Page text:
designated ratio but the same total volume. Using the NCGD system to study the responses of different plants to a specific range of salt concentrations can help define the salinity threshold for plant species. Rose of sharon, ninebark, and japanese spirea are

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Erin M.R. Clark, John M. Dole, Alicain S. Carlson, Erin P. Moody, Ingram F. McCall, Frankie L. Fanelli and William C. Fonteno

reduce vase life if the incorrect concentration is used. Common ninebark. ‘Diabolo’ was unaffected by treatment, whereas the vase life of ‘Summer Wine’ was increased by a holding solution. Coneflower ‘comet’. Holding preservatives increased vase life, and

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Calvin Chong, Glen Lumis, Peter Purvis and Adam Dale

Rooted cuttings of `Antonovka' apple, `Lynwood Gold' forsythia, double-flowered kerria, common ninebark, `Goldfinger' potentilla, and `Red Prince' weigela were grown in 2-gal (6-L) nursery containers filled with 1:1 (by volume) of waste compost and composted pine bark, under three fertilizer regimes: 1) liquid nutrients [target concentrations in ppm (mg.L-1): NH4-N, 13; NO3-N, 100; P, 28; K, 120; Ca, 92; Mg, 13; Fe, 1.3; Mn, 0.27; Zn, 0.23; Cu, 0.05; B, 0.22; Mo, 0.05; Na, <50; Cl, <50; and SO4 <300] delivered and recycled twice per day via a computer-controlled multifertilizer injector; 2) same nutrient formula and concentration rate delivered fresh via the injector but without recycling; and 3) Nutryon (Polyon) 17-5-12 controlled-release fertilizer incorporated into the medium at a rate of 11 lb/yd3 (6.5 kg·m-3). With recycled liquid nutrients, all species grew the same or more than with nonrecycled nutrients, and generally the poorest growth was with controlled-release fertilizer. Foliar concentrations of K (all species), N (all species), P (forsythia, kerria, potentilla, and weigela), and Mn (forsythia, potentilla, and weigela) were higher in plants supplied with recycled and/or nonrecycled nutrients than in those supplied with controlled-release fertilizer, while foliar concentrations of Ca (ninebark and kerria) and Mg (apple, kerria, ninebark, potentilla, and weigela) were lower. Compared to nonrecycled liquid nutrients, the amounts of individual recycled nutrients were reduced by (percentage in brackets): NH4-N (30), NO3-N (78), P (76), K (46), Ca (93), Mg (96), Fe (52), Mn (43), Zn (55), Cu (60), B (83), and Mo (66).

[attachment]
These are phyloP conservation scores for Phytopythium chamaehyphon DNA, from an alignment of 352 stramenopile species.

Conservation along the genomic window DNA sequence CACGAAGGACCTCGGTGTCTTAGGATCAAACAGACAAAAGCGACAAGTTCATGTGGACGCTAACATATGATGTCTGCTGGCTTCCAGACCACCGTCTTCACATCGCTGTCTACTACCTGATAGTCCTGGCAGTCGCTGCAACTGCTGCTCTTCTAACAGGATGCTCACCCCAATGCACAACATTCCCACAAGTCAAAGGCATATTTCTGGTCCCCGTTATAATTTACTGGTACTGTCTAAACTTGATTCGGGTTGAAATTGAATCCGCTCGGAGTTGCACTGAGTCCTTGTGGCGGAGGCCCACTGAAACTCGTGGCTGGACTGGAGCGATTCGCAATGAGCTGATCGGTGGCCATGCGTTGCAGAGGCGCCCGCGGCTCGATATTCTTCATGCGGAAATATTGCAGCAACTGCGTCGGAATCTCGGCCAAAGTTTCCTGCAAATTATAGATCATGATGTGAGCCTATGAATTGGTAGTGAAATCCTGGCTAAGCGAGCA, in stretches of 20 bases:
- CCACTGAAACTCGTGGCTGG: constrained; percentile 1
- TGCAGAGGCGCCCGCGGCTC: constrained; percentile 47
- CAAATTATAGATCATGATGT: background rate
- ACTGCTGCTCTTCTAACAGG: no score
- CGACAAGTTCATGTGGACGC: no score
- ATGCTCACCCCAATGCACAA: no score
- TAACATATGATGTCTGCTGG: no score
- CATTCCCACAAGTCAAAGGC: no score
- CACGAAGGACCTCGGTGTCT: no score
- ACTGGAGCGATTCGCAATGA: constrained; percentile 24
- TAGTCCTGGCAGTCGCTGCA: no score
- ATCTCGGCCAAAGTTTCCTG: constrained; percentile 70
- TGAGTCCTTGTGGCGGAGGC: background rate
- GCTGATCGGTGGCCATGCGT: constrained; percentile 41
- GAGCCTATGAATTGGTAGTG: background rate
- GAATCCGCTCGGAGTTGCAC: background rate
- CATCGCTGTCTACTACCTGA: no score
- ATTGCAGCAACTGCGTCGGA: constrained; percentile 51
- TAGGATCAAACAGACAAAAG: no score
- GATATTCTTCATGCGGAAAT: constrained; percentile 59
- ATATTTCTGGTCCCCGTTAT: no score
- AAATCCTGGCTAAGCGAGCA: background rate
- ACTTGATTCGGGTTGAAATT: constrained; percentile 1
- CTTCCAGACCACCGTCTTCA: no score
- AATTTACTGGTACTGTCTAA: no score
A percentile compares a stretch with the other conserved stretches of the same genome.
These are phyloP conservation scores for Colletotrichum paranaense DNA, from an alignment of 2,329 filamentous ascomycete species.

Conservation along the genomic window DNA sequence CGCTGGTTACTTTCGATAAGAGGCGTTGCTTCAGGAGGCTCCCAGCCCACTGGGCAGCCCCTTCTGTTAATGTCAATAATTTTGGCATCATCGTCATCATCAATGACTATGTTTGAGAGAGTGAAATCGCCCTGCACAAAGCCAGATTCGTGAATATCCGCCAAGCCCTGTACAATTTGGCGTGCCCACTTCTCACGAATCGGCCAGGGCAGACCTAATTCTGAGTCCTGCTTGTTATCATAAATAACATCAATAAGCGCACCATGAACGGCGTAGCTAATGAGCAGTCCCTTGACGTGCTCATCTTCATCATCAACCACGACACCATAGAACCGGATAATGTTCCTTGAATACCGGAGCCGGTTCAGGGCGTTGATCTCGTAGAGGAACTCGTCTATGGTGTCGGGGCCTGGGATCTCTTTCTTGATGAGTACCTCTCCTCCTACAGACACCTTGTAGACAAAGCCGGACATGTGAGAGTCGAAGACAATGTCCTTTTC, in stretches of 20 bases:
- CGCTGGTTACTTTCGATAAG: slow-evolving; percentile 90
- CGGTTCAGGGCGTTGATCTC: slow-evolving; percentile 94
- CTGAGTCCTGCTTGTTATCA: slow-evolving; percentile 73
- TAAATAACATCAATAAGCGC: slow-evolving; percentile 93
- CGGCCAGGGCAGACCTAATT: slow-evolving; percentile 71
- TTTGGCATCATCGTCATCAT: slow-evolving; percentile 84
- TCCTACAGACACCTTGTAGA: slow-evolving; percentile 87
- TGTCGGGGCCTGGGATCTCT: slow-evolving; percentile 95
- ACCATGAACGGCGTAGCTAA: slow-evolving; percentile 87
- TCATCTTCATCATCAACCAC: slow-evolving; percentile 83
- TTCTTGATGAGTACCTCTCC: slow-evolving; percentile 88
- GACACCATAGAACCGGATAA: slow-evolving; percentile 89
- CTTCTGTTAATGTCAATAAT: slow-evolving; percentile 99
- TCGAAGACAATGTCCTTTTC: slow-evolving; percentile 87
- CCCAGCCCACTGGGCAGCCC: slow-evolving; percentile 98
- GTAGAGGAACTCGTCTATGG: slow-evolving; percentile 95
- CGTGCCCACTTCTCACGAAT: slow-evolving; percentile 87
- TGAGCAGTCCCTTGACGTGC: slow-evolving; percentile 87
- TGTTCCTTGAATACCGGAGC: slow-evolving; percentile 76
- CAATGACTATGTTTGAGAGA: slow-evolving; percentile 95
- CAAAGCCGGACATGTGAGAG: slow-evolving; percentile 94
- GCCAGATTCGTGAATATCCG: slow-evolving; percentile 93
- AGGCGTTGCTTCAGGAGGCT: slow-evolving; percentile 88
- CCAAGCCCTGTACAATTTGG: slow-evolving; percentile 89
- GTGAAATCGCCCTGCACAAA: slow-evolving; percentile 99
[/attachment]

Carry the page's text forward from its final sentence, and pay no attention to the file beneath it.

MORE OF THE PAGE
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Peter Purvis, Calvin Chong and Glen Lumis

Plug-rooted liners of common ninebark [Physocarpus opulifolius (L.) Maxim.] were grown in 6-L nursery containers filled with 73% composted pine bark, 22% sphagnum peat moss, and 5% pea gravel (by volume). Plants were fertilized with Polyon (Nutryon) 17–5–12 (17N–2P–5K) 6-month controlled-release fertilizer at various rates (2.5, 4.5, 6.5, and 8.5 kg·m-3) pre-incorporated, topdressed, or dibbled (placed under the liner at potting). Plants were trickle-irrigated daily with low (0.4-L), middle (0.8-L), or high (2.0-L) volumes of water to maintain leaching fractions of <0.15, 0.25–0.35, or >0.60, respectively. Regression analysis indicated that growth of ninebark increased from 30 to 109 g/plant with increasing rates of incorporated fertilizer (mean over irrigation volumes), from 27 to 71 g/plant with topdress and from 59 to 103 g/plant with dibble. Electrical conductivity (EC, mean over five dates) of the leachate throughout the season was highest with dibble (0.85 dS·m-3), intermediate with incorporated (0.81 dS·m-3), and least with topdressed (0.76 dS·m-3). With low irrigation volumes, growth of ninebark increased from 42 to 81 g/plant with increasing rates of fertilizer (mean over methods), and from 39 to 105 g/plant with middle or high volumes (common regression curve). With low irrigation volumes, leachate EC increased from 0.74 to 0.94 dS·m-3 with increasing rates of fertilizer, and from 0.75 to 0.81 dS·m-3 with middle or high volumes.